Not long after Capt. Tucker made his purchase, Ford tracked him down and asked to have Serial Number One back. Not surprisingly, Tucker declined the request. He spent the next two years putting some 10,000 miles on his pony car. By early 1966, when nearly one million Mustangs had been sold and the car’s status as a Ford landmark was secure, the Blue Oval called again. This time, Ford offered Tucker a worthy trade: in exchange for returning Serial Number One, he could have the One Millionth Mustang, equipped to his specifications. Tucker agreed and, when filling out the order, covered the entire option sheet with single large “X.” The only extra he didn’t take was the High Performance 289 engine – it carried a shorter warranty period.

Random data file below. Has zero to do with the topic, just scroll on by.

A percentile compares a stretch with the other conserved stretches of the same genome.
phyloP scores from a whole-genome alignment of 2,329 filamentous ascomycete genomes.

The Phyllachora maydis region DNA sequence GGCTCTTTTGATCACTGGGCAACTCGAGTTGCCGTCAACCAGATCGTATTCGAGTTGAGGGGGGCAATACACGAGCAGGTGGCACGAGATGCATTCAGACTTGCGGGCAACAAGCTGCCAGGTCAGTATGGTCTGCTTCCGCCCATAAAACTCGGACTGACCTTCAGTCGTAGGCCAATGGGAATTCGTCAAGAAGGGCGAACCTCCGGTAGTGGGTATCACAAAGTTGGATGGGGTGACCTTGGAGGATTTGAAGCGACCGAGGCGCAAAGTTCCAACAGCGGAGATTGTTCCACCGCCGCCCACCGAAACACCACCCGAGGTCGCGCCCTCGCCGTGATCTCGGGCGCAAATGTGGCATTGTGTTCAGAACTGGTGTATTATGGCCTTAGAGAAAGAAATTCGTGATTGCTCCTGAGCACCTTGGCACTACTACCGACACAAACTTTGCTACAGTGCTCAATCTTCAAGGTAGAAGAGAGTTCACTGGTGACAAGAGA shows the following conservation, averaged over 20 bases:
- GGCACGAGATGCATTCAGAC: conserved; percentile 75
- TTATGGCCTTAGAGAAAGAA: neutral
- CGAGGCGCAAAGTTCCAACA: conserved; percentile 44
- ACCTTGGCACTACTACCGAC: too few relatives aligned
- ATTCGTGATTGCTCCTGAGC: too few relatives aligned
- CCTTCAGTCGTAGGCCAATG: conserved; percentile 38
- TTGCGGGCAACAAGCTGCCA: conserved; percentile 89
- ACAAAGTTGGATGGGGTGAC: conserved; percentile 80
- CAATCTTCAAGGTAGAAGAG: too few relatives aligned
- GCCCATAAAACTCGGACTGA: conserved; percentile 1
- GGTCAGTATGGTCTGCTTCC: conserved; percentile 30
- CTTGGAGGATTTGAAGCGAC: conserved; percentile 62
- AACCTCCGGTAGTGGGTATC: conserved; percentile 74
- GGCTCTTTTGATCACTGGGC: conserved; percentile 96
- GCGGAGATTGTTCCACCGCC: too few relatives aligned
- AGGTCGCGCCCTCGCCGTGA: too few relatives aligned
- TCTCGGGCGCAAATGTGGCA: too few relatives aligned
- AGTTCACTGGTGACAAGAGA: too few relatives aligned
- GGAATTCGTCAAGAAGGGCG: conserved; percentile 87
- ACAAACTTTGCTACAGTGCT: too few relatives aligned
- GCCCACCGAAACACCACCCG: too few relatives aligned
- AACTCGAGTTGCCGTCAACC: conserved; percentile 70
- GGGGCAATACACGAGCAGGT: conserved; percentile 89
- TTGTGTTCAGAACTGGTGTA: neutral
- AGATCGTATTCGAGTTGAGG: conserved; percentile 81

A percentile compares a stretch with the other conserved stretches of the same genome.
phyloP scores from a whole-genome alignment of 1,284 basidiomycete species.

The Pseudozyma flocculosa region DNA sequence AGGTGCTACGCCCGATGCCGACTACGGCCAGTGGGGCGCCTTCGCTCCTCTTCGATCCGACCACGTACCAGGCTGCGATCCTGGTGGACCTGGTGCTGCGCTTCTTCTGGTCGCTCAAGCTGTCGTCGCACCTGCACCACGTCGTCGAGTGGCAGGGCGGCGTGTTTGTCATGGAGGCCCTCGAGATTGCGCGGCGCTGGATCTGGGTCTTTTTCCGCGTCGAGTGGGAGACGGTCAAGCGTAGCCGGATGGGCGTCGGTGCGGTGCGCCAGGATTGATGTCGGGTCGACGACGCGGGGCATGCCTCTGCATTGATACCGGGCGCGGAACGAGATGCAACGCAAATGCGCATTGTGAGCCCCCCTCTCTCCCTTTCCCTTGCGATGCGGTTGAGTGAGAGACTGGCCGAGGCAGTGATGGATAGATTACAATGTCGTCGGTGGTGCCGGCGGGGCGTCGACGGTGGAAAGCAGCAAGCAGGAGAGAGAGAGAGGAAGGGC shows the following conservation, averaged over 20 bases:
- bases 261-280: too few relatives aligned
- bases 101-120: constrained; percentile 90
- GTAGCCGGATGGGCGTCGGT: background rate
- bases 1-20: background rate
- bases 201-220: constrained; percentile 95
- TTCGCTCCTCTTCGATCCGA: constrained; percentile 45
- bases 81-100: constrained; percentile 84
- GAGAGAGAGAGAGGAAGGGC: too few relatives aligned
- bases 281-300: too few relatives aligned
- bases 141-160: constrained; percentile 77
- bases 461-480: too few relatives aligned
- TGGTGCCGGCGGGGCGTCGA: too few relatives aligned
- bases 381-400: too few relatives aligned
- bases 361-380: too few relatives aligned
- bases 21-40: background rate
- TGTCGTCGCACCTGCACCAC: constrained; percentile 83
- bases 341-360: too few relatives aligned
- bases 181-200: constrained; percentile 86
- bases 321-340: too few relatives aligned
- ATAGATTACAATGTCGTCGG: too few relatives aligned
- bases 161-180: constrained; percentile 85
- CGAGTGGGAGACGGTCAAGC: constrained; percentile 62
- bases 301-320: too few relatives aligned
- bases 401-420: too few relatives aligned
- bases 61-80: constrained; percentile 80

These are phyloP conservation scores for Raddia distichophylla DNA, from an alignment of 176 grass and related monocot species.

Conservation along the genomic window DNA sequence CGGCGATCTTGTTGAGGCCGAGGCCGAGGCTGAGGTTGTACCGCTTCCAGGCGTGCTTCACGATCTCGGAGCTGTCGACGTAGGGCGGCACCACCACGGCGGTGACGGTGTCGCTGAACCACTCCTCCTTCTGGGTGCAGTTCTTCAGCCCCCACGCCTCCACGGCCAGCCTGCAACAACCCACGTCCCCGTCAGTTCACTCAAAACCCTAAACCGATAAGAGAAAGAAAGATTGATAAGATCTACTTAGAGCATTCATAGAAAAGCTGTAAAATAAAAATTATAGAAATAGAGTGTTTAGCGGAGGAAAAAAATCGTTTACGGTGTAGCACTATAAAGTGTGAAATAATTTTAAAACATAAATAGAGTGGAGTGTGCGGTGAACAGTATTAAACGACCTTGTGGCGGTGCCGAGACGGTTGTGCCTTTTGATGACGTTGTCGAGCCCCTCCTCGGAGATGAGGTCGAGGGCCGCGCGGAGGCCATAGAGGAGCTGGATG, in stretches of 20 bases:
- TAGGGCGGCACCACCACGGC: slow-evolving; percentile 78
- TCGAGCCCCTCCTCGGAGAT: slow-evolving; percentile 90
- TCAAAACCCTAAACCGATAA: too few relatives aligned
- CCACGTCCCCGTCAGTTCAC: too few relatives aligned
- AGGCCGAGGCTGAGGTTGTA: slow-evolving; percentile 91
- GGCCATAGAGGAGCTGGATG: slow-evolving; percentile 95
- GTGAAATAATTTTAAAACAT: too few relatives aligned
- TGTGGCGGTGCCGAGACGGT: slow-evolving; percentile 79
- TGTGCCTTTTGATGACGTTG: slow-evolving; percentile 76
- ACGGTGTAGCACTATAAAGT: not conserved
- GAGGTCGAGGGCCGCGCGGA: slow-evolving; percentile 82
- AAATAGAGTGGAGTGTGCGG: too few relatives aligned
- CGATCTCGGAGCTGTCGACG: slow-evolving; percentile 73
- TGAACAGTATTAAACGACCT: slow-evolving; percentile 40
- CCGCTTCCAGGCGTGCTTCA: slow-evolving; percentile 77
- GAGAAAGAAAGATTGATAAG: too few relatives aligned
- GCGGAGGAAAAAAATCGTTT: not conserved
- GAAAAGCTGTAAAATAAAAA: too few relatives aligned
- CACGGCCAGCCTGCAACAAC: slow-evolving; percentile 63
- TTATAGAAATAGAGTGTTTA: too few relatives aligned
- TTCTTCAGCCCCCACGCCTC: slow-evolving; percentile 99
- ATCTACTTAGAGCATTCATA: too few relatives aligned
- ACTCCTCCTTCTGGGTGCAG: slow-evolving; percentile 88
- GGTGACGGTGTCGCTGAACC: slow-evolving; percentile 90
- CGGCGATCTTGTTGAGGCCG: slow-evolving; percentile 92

Tucker came to Dearborn on March 2, 1966, met Ford President (and Mustang father) Lee Iacocca, and posed for photos with his new Silver Frost 1966 Mustang convertible. Meanwhile, Ford reclaimed Tucker’s much-loved Serial Number One and soon donated it to The Henry Ford. Seventeen years after the trade, when Mustang Monthly magazine caught up with Tucker, the pilot expressed some understandable regret that he’d let go of Serial Number One. As we celebrate 50 years of Mustang, though, we can be grateful that 5F08F100001 is preserved for all to enjoy. Many of our visitors, upon seeing the car in Henry Ford Museum, get that same gleam in their eyes that Stanley Tucker must have gotten all those years ago.

Matt Anderson is Curator of Transportation at The Henry Ford